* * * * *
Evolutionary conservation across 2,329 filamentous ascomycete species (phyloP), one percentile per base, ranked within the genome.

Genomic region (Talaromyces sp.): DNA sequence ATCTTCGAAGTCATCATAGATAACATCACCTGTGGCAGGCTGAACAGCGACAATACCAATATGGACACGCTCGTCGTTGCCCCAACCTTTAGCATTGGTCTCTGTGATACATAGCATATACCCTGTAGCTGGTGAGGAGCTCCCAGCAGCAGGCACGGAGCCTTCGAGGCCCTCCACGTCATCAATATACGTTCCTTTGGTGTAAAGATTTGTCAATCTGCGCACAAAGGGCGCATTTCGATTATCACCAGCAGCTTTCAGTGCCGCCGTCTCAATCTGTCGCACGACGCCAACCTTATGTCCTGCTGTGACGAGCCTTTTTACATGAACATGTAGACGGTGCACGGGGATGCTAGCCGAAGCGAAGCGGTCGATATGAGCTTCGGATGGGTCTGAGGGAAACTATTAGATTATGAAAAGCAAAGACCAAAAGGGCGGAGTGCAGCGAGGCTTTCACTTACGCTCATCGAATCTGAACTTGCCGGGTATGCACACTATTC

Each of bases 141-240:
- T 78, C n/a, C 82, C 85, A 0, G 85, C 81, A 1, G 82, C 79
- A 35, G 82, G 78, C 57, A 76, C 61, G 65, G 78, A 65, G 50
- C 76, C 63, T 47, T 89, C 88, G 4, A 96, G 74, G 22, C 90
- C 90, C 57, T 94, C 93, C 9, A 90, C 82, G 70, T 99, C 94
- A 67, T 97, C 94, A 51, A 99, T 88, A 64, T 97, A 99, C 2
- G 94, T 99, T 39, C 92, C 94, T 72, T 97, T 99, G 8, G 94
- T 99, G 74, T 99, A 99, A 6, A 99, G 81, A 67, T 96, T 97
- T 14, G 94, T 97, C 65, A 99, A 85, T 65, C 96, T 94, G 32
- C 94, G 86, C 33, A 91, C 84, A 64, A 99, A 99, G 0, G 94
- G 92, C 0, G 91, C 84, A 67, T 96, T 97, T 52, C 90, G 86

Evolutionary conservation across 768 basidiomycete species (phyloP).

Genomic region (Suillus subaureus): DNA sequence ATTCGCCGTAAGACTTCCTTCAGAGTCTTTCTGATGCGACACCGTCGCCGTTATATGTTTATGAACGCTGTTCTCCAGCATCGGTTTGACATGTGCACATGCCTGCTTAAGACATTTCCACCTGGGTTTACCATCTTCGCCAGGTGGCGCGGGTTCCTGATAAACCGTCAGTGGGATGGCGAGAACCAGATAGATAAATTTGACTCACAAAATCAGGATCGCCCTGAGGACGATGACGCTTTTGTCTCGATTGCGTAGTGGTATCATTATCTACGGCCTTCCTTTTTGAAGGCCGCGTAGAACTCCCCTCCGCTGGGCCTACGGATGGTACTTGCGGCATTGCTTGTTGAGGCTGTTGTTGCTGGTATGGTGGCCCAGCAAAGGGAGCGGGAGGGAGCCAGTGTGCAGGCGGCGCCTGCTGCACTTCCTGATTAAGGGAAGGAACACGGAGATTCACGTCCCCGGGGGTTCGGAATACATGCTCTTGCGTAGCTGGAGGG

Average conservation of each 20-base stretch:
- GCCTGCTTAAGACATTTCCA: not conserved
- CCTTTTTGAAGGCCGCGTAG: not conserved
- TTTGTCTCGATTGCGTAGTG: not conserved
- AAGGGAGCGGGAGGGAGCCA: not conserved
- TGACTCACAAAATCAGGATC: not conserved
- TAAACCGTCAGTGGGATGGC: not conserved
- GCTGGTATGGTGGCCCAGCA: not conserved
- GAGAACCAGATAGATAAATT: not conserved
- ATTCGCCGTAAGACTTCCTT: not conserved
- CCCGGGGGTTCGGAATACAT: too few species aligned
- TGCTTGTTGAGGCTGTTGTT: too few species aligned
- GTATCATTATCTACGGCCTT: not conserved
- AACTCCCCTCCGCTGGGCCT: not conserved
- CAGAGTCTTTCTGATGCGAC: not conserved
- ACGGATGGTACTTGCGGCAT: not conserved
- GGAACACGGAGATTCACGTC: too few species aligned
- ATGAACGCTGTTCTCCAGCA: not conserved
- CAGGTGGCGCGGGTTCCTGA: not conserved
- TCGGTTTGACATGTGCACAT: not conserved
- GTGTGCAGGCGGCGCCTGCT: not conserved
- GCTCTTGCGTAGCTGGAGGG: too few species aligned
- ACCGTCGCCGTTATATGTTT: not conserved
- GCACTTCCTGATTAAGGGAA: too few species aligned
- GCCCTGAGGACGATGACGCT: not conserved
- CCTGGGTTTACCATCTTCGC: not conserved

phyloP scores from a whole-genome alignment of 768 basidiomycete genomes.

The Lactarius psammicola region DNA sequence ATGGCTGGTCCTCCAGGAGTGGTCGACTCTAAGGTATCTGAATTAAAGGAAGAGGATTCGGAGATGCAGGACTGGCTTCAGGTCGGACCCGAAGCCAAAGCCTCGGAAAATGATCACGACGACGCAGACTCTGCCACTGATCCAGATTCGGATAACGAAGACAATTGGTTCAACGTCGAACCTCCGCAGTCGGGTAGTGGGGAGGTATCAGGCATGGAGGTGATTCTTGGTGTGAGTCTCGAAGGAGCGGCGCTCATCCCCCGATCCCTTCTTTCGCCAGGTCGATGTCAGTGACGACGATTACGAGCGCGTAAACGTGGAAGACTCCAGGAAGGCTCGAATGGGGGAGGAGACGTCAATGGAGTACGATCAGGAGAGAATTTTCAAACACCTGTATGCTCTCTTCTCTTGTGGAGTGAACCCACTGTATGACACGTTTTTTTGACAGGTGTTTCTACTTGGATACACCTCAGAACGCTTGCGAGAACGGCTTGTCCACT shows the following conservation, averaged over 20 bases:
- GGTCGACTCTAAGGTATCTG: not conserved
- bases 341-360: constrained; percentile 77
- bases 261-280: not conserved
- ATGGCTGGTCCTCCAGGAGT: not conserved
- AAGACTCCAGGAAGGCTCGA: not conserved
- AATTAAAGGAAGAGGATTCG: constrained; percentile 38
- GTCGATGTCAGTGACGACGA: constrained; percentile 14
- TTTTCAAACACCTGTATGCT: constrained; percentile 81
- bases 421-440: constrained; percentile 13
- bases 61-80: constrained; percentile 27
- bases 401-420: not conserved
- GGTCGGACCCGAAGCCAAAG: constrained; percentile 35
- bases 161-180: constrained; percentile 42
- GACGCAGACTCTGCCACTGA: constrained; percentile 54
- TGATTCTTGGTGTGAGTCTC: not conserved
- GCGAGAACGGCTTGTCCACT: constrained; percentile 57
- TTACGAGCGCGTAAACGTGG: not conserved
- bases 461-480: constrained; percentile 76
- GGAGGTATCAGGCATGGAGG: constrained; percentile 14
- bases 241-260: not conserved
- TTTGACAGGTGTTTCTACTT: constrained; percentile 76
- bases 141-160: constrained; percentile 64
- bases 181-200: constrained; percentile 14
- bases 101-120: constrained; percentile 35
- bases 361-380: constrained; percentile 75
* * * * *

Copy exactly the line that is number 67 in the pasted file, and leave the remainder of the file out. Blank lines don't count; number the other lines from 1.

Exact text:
- bases 101-120: constrained; percentile 35